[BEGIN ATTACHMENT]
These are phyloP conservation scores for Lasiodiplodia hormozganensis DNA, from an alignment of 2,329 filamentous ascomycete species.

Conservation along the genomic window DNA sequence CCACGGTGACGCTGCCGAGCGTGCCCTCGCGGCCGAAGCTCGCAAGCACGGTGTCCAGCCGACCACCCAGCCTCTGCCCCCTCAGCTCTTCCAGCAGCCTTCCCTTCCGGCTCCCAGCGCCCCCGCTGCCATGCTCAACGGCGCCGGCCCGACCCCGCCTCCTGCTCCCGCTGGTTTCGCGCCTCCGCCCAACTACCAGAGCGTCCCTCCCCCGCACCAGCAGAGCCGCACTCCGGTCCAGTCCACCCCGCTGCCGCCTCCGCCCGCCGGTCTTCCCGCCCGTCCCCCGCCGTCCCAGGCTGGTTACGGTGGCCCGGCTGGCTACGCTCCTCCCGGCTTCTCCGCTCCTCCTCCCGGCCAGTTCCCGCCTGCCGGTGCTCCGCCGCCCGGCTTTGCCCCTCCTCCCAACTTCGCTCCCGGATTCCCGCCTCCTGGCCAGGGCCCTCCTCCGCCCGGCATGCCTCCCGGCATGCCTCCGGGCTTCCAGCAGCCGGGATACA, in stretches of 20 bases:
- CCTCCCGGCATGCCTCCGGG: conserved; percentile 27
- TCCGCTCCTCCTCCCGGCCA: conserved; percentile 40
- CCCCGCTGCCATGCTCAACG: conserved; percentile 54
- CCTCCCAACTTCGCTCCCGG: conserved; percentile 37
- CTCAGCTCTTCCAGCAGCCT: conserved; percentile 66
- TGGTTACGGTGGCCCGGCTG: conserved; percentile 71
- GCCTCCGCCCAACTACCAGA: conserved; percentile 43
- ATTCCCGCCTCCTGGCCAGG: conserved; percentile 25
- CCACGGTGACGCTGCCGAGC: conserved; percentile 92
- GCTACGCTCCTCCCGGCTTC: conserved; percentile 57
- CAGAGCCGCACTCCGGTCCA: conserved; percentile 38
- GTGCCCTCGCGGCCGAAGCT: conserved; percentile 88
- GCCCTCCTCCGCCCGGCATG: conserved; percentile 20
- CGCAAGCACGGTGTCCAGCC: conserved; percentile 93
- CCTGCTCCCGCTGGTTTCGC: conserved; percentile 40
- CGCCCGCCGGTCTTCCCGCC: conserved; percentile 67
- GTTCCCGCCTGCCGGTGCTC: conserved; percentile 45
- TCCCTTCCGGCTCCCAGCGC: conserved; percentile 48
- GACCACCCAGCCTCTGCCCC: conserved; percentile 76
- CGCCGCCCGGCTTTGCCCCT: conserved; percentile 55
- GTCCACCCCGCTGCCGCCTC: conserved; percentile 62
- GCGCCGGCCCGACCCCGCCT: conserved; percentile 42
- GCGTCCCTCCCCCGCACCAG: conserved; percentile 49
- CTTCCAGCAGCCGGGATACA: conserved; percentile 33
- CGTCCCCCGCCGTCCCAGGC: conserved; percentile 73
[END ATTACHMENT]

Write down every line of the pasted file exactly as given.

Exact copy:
These are phyloP conservation scores for Lasiodiplodia hormozganensis DNA, from an alignment of 2,329 filamentous ascomycete species.

Conservation along the genomic window DNA sequence CCACGGTGACGCTGCCGAGCGTGCCCTCGCGGCCGAAGCTCGCAAGCACGGTGTCCAGCCGACCACCCAGCCTCTGCCCCCTCAGCTCTTCCAGCAGCCTTCCCTTCCGGCTCCCAGCGCCCCCGCTGCCATGCTCAACGGCGCCGGCCCGACCCCGCCTCCTGCTCCCGCTGGTTTCGCGCCTCCGCCCAACTACCAGAGCGTCCCTCCCCCGCACCAGCAGAGCCGCACTCCGGTCCAGTCCACCCCGCTGCCGCCTCCGCCCGCCGGTCTTCCCGCCCGTCCCCCGCCGTCCCAGGCTGGTTACGGTGGCCCGGCTGGCTACGCTCCTCCCGGCTTCTCCGCTCCTCCTCCCGGCCAGTTCCCGCCTGCCGGTGCTCCGCCGCCCGGCTTTGCCCCTCCTCCCAACTTCGCTCCCGGATTCCCGCCTCCTGGCCAGGGCCCTCCTCCGCCCGGCATGCCTCCCGGCATGCCTCCGGGCTTCCAGCAGCCGGGATACA, in stretches of 20 bases:
- CCTCCCGGCATGCCTCCGGG: conserved; percentile 27
- TCCGCTCCTCCTCCCGGCCA: conserved; percentile 40
- CCCCGCTGCCATGCTCAACG: conserved; percentile 54
- CCTCCCAACTTCGCTCCCGG: conserved; percentile 37
- CTCAGCTCTTCCAGCAGCCT: conserved; percentile 66
- TGGTTACGGTGGCCCGGCTG: conserved; percentile 71
- GCCTCCGCCCAACTACCAGA: conserved; percentile 43
- ATTCCCGCCTCCTGGCCAGG: conserved; percentile 25
- CCACGGTGACGCTGCCGAGC: conserved; percentile 92
- GCTACGCTCCTCCCGGCTTC: conserved; percentile 57
- CAGAGCCGCACTCCGGTCCA: conserved; percentile 38
- GTGCCCTCGCGGCCGAAGCT: conserved; percentile 88
- GCCCTCCTCCGCCCGGCATG: conserved; percentile 20
- CGCAAGCACGGTGTCCAGCC: conserved; percentile 93
- CCTGCTCCCGCTGGTTTCGC: conserved; percentile 40
- CGCCCGCCGGTCTTCCCGCC: conserved; percentile 67
- GTTCCCGCCTGCCGGTGCTC: conserved; percentile 45
- TCCCTTCCGGCTCCCAGCGC: conserved; percentile 48
- GACCACCCAGCCTCTGCCCC: conserved; percentile 76
- CGCCGCCCGGCTTTGCCCCT: conserved; percentile 55
- GTCCACCCCGCTGCCGCCTC: conserved; percentile 62
- GCGCCGGCCCGACCCCGCCT: conserved; percentile 42
- GCGTCCCTCCCCCGCACCAG: conserved; percentile 49
- CTTCCAGCAGCCGGGATACA: conserved; percentile 33
- CGTCCCCCGCCGTCCCAGGC: conserved; percentile 73